The Anatomy of a $100K Commercial Photography Estimate

The Anatomy of a $100K Commercial Photography Estimate

Transitioning into commercial photography is no easy task. For some it’s the holy grail, end game, and ultimate dream job to have in the industry. For others it couldn’t be further from what they want- and that's fine! However, for those of you planning a transition from event/portrait based photography into the commercial advertising world, there is a long list of connections, lingo, and experience based knowledge you need to have in addition to being at the top of your game visually.  The blog A Photo Editor, is a fantastic place to start your journey on educating yourself on some of the moving parts, or inner workings, of how to present your brand and talk with art buyers. It’s a good place to get into the mind of what an art buyer looks for and acceptable rates. You will have a lot of archived reading to do if you haven’t yet perused this blog by Rob Haggart, the former director of photography for Men’s Journal and Outside Magazine.

Print One EstimateIn a recent Photo Editor article titled “Pricing & Negotiating: Portraits of Real Customers for Advertising Shoot,” by Jess Dudley from Wonderful Machine, we see real photo estimates (above) and a back and forth dialogue between a producer and an art buyer. These back and forth dialogues with real-world estimates are critical for you to know if you do not have a mentor in your life with years of experience doing this. No, all of the numbers won't be the same for everyone in all arena's but this will help you get an idea of what else it out there. For most of you, this estimate may have considerable sticker shock coming it at $102,710 for "environmental portraits of real customers/users on location." You may be thinking “who the hell would pay that much for 8 portraits?” The answer is many clients and art buyers in the commercial photography world.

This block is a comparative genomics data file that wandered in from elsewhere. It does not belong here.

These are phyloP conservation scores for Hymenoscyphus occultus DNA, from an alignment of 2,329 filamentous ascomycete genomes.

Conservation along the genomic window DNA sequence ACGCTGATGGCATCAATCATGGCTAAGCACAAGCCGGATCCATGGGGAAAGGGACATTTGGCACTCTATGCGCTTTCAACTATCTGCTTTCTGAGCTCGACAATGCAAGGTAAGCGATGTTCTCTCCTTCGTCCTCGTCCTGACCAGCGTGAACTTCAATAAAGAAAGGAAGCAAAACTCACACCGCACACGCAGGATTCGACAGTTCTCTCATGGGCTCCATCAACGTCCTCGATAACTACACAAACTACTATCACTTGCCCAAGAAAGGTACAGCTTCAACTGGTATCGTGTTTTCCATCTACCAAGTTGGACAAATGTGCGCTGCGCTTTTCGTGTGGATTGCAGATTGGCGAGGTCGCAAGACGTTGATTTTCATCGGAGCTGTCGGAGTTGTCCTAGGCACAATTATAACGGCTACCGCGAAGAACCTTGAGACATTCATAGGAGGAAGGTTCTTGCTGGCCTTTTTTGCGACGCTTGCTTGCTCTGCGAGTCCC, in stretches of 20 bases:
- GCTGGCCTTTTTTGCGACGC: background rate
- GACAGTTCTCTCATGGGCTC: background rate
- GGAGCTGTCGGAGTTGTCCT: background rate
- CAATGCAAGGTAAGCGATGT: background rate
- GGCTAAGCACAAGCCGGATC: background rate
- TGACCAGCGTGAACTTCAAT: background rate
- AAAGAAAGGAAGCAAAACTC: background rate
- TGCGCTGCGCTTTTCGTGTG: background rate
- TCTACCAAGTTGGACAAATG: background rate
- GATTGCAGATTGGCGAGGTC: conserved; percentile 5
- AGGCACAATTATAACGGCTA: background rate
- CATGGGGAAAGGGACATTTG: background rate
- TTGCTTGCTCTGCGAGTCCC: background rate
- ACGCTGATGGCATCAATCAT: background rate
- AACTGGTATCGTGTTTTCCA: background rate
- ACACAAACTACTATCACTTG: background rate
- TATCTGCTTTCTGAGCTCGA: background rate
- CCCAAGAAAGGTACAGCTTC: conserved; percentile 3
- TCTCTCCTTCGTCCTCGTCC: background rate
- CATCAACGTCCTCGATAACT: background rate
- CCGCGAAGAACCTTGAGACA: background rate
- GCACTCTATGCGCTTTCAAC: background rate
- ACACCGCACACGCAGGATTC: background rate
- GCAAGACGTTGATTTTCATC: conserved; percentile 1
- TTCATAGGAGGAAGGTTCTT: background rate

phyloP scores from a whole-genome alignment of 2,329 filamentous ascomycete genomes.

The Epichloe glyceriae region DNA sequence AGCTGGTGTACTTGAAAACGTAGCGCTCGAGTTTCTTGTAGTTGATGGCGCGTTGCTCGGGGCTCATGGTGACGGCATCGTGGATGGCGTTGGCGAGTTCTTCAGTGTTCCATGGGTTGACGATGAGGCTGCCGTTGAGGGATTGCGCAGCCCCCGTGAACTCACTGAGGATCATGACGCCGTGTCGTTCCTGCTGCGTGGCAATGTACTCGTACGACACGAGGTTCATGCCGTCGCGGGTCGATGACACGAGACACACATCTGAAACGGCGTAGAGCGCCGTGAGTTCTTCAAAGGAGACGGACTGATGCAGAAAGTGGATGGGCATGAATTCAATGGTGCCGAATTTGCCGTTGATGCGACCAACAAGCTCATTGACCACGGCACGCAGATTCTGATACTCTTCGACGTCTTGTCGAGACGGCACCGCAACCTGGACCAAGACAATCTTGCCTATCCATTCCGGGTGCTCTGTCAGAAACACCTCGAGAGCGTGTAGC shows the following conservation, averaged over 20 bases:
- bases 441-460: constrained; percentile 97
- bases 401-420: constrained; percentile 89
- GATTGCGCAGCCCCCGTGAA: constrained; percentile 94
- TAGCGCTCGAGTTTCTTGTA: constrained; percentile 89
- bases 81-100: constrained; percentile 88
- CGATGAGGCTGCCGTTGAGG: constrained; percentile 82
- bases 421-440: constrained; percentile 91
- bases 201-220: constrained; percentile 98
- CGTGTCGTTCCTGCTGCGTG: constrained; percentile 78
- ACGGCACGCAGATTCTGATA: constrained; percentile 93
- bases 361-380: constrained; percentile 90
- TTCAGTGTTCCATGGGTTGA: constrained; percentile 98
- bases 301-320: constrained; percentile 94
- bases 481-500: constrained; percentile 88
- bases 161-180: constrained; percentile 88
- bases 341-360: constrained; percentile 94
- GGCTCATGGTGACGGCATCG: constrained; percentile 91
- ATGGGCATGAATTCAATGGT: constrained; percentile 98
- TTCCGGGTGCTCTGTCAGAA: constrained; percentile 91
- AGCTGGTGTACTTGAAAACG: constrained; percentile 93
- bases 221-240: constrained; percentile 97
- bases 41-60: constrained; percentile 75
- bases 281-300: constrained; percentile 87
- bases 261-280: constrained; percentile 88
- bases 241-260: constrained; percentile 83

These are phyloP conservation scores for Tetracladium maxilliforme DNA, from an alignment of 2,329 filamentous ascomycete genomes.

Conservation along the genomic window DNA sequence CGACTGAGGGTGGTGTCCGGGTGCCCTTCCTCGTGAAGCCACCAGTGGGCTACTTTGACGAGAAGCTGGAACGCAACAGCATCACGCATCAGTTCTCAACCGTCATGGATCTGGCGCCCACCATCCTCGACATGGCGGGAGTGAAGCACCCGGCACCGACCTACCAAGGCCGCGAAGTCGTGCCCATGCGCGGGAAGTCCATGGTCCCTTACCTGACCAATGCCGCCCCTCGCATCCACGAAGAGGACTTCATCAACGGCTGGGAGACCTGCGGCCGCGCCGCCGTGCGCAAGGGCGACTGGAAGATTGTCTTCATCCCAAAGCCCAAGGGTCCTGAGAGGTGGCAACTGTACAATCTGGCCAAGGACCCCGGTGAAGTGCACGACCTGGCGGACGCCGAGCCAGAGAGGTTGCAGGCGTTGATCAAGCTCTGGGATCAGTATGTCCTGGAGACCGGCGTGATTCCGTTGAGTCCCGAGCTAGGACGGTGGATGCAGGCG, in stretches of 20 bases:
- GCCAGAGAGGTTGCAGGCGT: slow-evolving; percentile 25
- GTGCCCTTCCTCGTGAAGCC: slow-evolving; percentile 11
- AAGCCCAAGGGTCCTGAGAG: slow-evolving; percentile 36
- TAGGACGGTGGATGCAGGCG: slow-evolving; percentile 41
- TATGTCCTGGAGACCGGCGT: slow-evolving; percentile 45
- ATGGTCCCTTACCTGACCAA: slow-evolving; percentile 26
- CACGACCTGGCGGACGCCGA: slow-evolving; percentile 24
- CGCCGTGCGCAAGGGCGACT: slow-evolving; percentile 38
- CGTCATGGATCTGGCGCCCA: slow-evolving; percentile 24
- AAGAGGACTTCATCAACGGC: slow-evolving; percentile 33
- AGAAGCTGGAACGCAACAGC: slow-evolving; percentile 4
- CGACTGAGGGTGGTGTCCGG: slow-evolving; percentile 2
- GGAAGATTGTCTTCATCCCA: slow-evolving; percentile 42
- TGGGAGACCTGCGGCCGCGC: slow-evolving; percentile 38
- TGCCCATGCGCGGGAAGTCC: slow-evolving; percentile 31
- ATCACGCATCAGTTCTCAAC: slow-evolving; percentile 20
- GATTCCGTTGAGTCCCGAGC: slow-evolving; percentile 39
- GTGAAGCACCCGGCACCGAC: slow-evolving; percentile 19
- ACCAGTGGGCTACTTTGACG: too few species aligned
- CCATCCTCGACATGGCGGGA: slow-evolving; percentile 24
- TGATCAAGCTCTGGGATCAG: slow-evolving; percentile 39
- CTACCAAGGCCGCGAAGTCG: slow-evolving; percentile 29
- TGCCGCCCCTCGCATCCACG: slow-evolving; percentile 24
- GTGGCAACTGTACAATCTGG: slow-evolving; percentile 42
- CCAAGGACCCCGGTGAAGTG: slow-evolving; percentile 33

Take a look at the article and examine the breakdown of how the numbers come together. Look at the shear size of the team required to pull something like this off and compare that to what you would have estimated this at. Learn the language, familiarize yourself with acceptable day rates for crew, and learn everything you can about usage fees. At the end of the day, this knowledge is just as important as your ability to create an image and for many, may be harder to master than making a great image.

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41 Comments

Its that $10 that really gets ya.

There is a mistake in the invoice : 8 selects processed at 150 is 1200 not 600. This guy has lost 600$. Too bad ! You should tell him. Maybe you'll get a commission.

How many people would do it free "for the exposure"? And then lose their shirts :-)

This is a great article and it's funny that I just did a bid for a commercial shoot last week. The shoot entailed a buy out of rights which basically meant they wanted to have no limits as to where they could use the image and for how long. I had to figure out the realistic lifespan of the image and give them a figure for a perpetual license even though I know the image would be replaced between 3 and 5 years. I gave them a perpetual national license for the cost of 5 years at $42,500. Thats for one image with the main purpose of Billboard (OOH) advertising.

One thing I've learned is that you can't be afraid to charge. Everyone else in the supporting industries are sure not scared. I got a quote for a suspension/wire coordinator (for suspending people) for 3300.00 for the day. How bout 1 mammoth fog machine and 2 large fog machines for 800.00 a day. Why should photographers be the ones that break and crumble under the slightest pressure for a discount?

Fantastic! Thank you for the insight!

they didn't even charge tax LOL?

The images are licensed not sold. This is a B2B invoice, sales tax is for retail gigs.

good insight! this is happen to me when budgeting production cost. mark up is a must, sometimes we dont know if there is overtime, adding tax and travel insurance for the crew and any miscellaneous expanses.

Kool story bro...
:/

TBCI.

True but completely irrelevant. ;)

They misspelled "catering" You would think they would spell check for a 100k client lol

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